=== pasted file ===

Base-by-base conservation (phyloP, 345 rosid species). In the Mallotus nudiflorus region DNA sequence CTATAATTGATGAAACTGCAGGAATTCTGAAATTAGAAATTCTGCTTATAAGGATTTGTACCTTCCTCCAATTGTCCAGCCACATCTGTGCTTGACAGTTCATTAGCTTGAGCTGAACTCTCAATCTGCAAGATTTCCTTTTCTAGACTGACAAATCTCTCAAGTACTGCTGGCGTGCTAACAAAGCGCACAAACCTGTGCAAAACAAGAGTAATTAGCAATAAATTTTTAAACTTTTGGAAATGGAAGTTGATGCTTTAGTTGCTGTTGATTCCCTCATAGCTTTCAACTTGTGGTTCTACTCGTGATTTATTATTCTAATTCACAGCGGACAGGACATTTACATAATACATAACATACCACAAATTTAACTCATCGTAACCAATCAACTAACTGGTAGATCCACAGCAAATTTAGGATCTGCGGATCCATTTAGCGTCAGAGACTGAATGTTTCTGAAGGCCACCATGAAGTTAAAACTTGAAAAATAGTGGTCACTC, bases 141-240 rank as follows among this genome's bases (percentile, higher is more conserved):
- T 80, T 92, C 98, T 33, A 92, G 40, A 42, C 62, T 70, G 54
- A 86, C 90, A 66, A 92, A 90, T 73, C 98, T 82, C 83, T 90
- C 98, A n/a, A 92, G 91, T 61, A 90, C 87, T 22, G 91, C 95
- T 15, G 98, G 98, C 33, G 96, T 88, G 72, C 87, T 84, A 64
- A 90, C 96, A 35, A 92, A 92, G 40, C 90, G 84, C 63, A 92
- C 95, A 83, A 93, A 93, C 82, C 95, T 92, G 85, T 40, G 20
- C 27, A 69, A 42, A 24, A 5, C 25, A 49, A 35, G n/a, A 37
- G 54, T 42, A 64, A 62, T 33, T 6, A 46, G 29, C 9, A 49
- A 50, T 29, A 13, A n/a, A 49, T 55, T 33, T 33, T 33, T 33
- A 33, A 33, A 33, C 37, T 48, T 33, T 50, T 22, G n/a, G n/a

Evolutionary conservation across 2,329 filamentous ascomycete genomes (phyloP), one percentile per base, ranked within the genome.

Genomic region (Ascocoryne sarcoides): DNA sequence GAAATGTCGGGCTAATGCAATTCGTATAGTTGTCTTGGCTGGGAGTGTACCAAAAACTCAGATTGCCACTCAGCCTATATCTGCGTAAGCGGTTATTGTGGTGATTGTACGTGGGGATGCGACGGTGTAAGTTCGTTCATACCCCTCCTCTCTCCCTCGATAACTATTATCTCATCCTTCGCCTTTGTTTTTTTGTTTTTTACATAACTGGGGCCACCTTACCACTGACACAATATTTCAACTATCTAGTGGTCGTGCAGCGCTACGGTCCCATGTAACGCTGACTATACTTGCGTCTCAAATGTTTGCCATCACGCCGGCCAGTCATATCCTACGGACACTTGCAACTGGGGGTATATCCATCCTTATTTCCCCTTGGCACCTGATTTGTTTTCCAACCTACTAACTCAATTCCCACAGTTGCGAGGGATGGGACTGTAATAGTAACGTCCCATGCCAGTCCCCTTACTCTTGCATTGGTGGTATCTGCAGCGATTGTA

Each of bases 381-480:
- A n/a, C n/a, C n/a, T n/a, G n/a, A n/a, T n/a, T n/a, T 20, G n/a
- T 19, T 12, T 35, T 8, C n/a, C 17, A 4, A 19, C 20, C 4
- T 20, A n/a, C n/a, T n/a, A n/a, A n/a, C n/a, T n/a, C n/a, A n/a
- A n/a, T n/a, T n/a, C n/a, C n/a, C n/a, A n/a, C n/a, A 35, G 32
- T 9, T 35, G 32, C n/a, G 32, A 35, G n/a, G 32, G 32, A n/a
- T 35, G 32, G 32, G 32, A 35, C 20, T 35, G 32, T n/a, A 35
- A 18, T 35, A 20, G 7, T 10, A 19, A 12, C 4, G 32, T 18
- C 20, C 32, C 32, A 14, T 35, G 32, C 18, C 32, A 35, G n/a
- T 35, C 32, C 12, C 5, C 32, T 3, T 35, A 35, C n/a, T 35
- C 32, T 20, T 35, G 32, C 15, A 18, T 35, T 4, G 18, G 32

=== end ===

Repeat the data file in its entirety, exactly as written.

Base-by-base conservation (phyloP, 345 rosid species). In the Mallotus nudiflorus region DNA sequence CTATAATTGATGAAACTGCAGGAATTCTGAAATTAGAAATTCTGCTTATAAGGATTTGTACCTTCCTCCAATTGTCCAGCCACATCTGTGCTTGACAGTTCATTAGCTTGAGCTGAACTCTCAATCTGCAAGATTTCCTTTTCTAGACTGACAAATCTCTCAAGTACTGCTGGCGTGCTAACAAAGCGCACAAACCTGTGCAAAACAAGAGTAATTAGCAATAAATTTTTAAACTTTTGGAAATGGAAGTTGATGCTTTAGTTGCTGTTGATTCCCTCATAGCTTTCAACTTGTGGTTCTACTCGTGATTTATTATTCTAATTCACAGCGGACAGGACATTTACATAATACATAACATACCACAAATTTAACTCATCGTAACCAATCAACTAACTGGTAGATCCACAGCAAATTTAGGATCTGCGGATCCATTTAGCGTCAGAGACTGAATGTTTCTGAAGGCCACCATGAAGTTAAAACTTGAAAAATAGTGGTCACTC, bases 141-240 rank as follows among this genome's bases (percentile, higher is more conserved):
- T 80, T 92, C 98, T 33, A 92, G 40, A 42, C 62, T 70, G 54
- A 86, C 90, A 66, A 92, A 90, T 73, C 98, T 82, C 83, T 90
- C 98, A n/a, A 92, G 91, T 61, A 90, C 87, T 22, G 91, C 95
- T 15, G 98, G 98, C 33, G 96, T 88, G 72, C 87, T 84, A 64
- A 90, C 96, A 35, A 92, A 92, G 40, C 90, G 84, C 63, A 92
- C 95, A 83, A 93, A 93, C 82, C 95, T 92, G 85, T 40, G 20
- C 27, A 69, A 42, A 24, A 5, C 25, A 49, A 35, G n/a, A 37
- G 54, T 42, A 64, A 62, T 33, T 6, A 46, G 29, C 9, A 49
- A 50, T 29, A 13, A n/a, A 49, T 55, T 33, T 33, T 33, T 33
- A 33, A 33, A 33, C 37, T 48, T 33, T 50, T 22, G n/a, G n/a

Evolutionary conservation across 2,329 filamentous ascomycete genomes (phyloP), one percentile per base, ranked within the genome.

Genomic region (Ascocoryne sarcoides): DNA sequence GAAATGTCGGGCTAATGCAATTCGTATAGTTGTCTTGGCTGGGAGTGTACCAAAAACTCAGATTGCCACTCAGCCTATATCTGCGTAAGCGGTTATTGTGGTGATTGTACGTGGGGATGCGACGGTGTAAGTTCGTTCATACCCCTCCTCTCTCCCTCGATAACTATTATCTCATCCTTCGCCTTTGTTTTTTTGTTTTTTACATAACTGGGGCCACCTTACCACTGACACAATATTTCAACTATCTAGTGGTCGTGCAGCGCTACGGTCCCATGTAACGCTGACTATACTTGCGTCTCAAATGTTTGCCATCACGCCGGCCAGTCATATCCTACGGACACTTGCAACTGGGGGTATATCCATCCTTATTTCCCCTTGGCACCTGATTTGTTTTCCAACCTACTAACTCAATTCCCACAGTTGCGAGGGATGGGACTGTAATAGTAACGTCCCATGCCAGTCCCCTTACTCTTGCATTGGTGGTATCTGCAGCGATTGTA

Each of bases 381-480:
- A n/a, C n/a, C n/a, T n/a, G n/a, A n/a, T n/a, T n/a, T 20, G n/a
- T 19, T 12, T 35, T 8, C n/a, C 17, A 4, A 19, C 20, C 4
- T 20, A n/a, C n/a, T n/a, A n/a, A n/a, C n/a, T n/a, C n/a, A n/a
- A n/a, T n/a, T n/a, C n/a, C n/a, C n/a, A n/a, C n/a, A 35, G 32
- T 9, T 35, G 32, C n/a, G 32, A 35, G n/a, G 32, G 32, A n/a
- T 35, G 32, G 32, G 32, A 35, C 20, T 35, G 32, T n/a, A 35
- A 18, T 35, A 20, G 7, T 10, A 19, A 12, C 4, G 32, T 18
- C 20, C 32, C 32, A 14, T 35, G 32, C 18, C 32, A 35, G n/a
- T 35, C 32, C 12, C 5, C 32, T 3, T 35, A 35, C n/a, T 35
- C 32, T 20, T 35, G 32, C 15, A 18, T 35, T 4, G 18, G 32